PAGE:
|Victoria||103||+1.85||4th highest (record +2.50 °C in 2001)||104||+1.61||3rd highest (record +1.95 °C in 1981)||104||+1.73||3rd highest (record +2.18 °C in 2001)|
|Tasmania||105||+1.89||2nd highest (record +2.10 °C in 1961)||106||+1.67||highest (was +1.43 °C in 1971)||106||+1.78||highest (was +1.33 °C in 1981 and 1961)|
|South Australia||97||+1.35||10th highest||96||+1.21||100||+1.29||7th highest|
|Northern Territory||74||+0.12||86||+0.41||= 78||+0.27|
Rank ranges from 1 (lowest) to 106 (highest). A rank marked with ’=‘ indicates the value is tied for that rank. Anomaly is the departure from the long-term (1961–1990) average.
During summer, Australian area-averaged rainfall was close to normal (2 % below normal). Average rainfall occurred mostly away from the coast across the eastern mainland of the continent, and in the interior regions of the northwest. Below average rainfall was recorded across much of the north tropical coast, excluding three distinct regions: the coastal Daly District of the Northern Territory, areas surrounding the Gulf of Carpentaria and Far North Queensland between Cooktown and Princess Charlotte Bay. Although these regions received highest on record or very much above average rainfall during December, their rainfall during January and February was below average.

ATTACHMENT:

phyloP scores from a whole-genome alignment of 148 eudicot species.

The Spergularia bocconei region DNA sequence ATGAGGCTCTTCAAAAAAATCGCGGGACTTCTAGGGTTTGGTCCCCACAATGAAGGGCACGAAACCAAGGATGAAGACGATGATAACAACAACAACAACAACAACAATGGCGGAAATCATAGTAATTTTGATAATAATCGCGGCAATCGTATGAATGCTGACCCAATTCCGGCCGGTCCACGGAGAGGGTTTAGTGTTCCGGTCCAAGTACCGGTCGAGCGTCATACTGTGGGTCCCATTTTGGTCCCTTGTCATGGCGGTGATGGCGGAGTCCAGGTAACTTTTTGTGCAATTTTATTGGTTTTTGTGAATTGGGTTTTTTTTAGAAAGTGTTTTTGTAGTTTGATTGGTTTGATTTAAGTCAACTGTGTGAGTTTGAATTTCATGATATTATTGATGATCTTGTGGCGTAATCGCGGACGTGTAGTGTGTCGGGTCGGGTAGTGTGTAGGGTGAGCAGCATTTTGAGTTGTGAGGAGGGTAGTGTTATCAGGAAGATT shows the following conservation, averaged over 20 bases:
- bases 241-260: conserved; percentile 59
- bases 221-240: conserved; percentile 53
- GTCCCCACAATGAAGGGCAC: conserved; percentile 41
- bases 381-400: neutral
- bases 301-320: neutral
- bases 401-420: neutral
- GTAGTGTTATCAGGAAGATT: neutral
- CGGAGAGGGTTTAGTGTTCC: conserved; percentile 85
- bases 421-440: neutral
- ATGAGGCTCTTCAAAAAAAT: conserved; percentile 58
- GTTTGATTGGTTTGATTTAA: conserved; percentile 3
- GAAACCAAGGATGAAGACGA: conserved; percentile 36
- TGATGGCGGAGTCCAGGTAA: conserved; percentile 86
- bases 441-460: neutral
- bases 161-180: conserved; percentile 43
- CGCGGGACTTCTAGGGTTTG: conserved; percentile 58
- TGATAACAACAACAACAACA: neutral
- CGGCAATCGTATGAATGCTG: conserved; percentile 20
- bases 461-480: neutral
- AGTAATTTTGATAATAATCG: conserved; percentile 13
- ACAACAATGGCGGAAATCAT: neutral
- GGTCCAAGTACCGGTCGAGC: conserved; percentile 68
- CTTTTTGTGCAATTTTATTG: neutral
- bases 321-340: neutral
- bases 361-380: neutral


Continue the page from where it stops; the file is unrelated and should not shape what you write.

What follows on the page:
Very much above average summer rainfall was also recorded in the southwest of the country (where January rainfall was very much above average), throughout parts of the south east interior of Western Australia and through central east Northern Territory extending into adjacent regions of northeast South Australia. Smaller regions of above average rainfall were recorded near the Great Australian Bight including the lower part of the Lower Eyre Peninsula (largely due to rain in February), and in the Hunter District of New South Wales (as a result of January rainfall). Heavy rainfall in the last four days of January resulted in above average summer rainfall for parts of north and east Tasmania, as described in Special Climate Statement 54 .